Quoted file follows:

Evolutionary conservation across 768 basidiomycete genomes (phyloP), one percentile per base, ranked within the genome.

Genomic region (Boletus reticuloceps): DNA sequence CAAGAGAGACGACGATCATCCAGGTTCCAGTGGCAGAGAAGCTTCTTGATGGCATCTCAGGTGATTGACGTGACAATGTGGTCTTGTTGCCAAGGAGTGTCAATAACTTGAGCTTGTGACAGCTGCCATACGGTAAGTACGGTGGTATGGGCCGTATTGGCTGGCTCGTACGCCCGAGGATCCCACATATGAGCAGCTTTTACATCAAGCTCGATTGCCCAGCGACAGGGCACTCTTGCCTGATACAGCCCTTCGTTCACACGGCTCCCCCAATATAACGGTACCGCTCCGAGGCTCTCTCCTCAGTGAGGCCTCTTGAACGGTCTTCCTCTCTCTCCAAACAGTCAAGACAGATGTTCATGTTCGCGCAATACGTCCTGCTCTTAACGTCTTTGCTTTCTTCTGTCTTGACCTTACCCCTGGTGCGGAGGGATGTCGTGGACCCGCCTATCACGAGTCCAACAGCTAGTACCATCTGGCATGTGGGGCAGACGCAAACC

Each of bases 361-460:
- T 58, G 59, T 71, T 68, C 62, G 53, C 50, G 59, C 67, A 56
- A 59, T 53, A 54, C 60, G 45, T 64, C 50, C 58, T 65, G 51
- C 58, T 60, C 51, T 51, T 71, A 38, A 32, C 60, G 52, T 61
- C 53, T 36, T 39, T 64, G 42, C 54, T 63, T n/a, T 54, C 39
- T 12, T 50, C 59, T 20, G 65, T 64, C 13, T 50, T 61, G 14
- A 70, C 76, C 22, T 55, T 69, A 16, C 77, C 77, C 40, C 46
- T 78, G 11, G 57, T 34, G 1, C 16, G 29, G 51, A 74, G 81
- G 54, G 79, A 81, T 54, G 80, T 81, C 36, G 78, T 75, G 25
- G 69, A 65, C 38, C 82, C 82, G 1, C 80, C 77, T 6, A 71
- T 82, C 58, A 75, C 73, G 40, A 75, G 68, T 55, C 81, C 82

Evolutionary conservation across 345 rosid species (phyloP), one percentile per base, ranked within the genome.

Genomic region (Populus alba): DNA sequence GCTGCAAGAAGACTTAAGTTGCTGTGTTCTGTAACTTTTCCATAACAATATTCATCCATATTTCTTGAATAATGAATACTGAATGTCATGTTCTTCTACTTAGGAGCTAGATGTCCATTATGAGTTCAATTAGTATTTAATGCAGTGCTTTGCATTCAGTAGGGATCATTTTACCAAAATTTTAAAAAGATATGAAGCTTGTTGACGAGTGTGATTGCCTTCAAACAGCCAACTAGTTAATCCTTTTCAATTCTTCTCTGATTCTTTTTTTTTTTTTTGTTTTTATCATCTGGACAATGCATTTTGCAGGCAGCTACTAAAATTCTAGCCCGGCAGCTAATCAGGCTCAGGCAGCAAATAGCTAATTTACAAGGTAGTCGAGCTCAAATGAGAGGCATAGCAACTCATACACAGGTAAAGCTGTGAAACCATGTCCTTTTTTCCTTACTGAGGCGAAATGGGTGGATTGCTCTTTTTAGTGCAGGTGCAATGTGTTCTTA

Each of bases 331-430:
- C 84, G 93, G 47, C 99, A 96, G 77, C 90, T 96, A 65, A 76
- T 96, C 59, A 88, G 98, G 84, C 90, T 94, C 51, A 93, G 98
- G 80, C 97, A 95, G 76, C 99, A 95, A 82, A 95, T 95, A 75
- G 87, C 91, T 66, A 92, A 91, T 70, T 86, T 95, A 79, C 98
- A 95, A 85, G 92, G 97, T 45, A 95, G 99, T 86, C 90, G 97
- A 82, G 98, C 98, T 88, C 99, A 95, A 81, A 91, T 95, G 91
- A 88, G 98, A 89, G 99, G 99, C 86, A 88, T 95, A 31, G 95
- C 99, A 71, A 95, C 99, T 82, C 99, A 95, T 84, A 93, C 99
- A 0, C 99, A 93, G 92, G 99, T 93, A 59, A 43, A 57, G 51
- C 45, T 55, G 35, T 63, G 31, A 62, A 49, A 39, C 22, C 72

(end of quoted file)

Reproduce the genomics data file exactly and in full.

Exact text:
Evolutionary conservation across 768 basidiomycete genomes (phyloP), one percentile per base, ranked within the genome.

Genomic region (Boletus reticuloceps): DNA sequence CAAGAGAGACGACGATCATCCAGGTTCCAGTGGCAGAGAAGCTTCTTGATGGCATCTCAGGTGATTGACGTGACAATGTGGTCTTGTTGCCAAGGAGTGTCAATAACTTGAGCTTGTGACAGCTGCCATACGGTAAGTACGGTGGTATGGGCCGTATTGGCTGGCTCGTACGCCCGAGGATCCCACATATGAGCAGCTTTTACATCAAGCTCGATTGCCCAGCGACAGGGCACTCTTGCCTGATACAGCCCTTCGTTCACACGGCTCCCCCAATATAACGGTACCGCTCCGAGGCTCTCTCCTCAGTGAGGCCTCTTGAACGGTCTTCCTCTCTCTCCAAACAGTCAAGACAGATGTTCATGTTCGCGCAATACGTCCTGCTCTTAACGTCTTTGCTTTCTTCTGTCTTGACCTTACCCCTGGTGCGGAGGGATGTCGTGGACCCGCCTATCACGAGTCCAACAGCTAGTACCATCTGGCATGTGGGGCAGACGCAAACC

Each of bases 361-460:
- T 58, G 59, T 71, T 68, C 62, G 53, C 50, G 59, C 67, A 56
- A 59, T 53, A 54, C 60, G 45, T 64, C 50, C 58, T 65, G 51
- C 58, T 60, C 51, T 51, T 71, A 38, A 32, C 60, G 52, T 61
- C 53, T 36, T 39, T 64, G 42, C 54, T 63, T n/a, T 54, C 39
- T 12, T 50, C 59, T 20, G 65, T 64, C 13, T 50, T 61, G 14
- A 70, C 76, C 22, T 55, T 69, A 16, C 77, C 77, C 40, C 46
- T 78, G 11, G 57, T 34, G 1, C 16, G 29, G 51, A 74, G 81
- G 54, G 79, A 81, T 54, G 80, T 81, C 36, G 78, T 75, G 25
- G 69, A 65, C 38, C 82, C 82, G 1, C 80, C 77, T 6, A 71
- T 82, C 58, A 75, C 73, G 40, A 75, G 68, T 55, C 81, C 82

Evolutionary conservation across 345 rosid species (phyloP), one percentile per base, ranked within the genome.

Genomic region (Populus alba): DNA sequence GCTGCAAGAAGACTTAAGTTGCTGTGTTCTGTAACTTTTCCATAACAATATTCATCCATATTTCTTGAATAATGAATACTGAATGTCATGTTCTTCTACTTAGGAGCTAGATGTCCATTATGAGTTCAATTAGTATTTAATGCAGTGCTTTGCATTCAGTAGGGATCATTTTACCAAAATTTTAAAAAGATATGAAGCTTGTTGACGAGTGTGATTGCCTTCAAACAGCCAACTAGTTAATCCTTTTCAATTCTTCTCTGATTCTTTTTTTTTTTTTTGTTTTTATCATCTGGACAATGCATTTTGCAGGCAGCTACTAAAATTCTAGCCCGGCAGCTAATCAGGCTCAGGCAGCAAATAGCTAATTTACAAGGTAGTCGAGCTCAAATGAGAGGCATAGCAACTCATACACAGGTAAAGCTGTGAAACCATGTCCTTTTTTCCTTACTGAGGCGAAATGGGTGGATTGCTCTTTTTAGTGCAGGTGCAATGTGTTCTTA

Each of bases 331-430:
- C 84, G 93, G 47, C 99, A 96, G 77, C 90, T 96, A 65, A 76
- T 96, C 59, A 88, G 98, G 84, C 90, T 94, C 51, A 93, G 98
- G 80, C 97, A 95, G 76, C 99, A 95, A 82, A 95, T 95, A 75
- G 87, C 91, T 66, A 92, A 91, T 70, T 86, T 95, A 79, C 98
- A 95, A 85, G 92, G 97, T 45, A 95, G 99, T 86, C 90, G 97
- A 82, G 98, C 98, T 88, C 99, A 95, A 81, A 91, T 95, G 91
- A 88, G 98, A 89, G 99, G 99, C 86, A 88, T 95, A 31, G 95
- C 99, A 71, A 95, C 99, T 82, C 99, A 95, T 84, A 93, C 99
- A 0, C 99, A 93, G 92, G 99, T 93, A 59, A 43, A 57, G 51
- C 45, T 55, G 35, T 63, G 31, A 62, A 49, A 39, C 22, C 72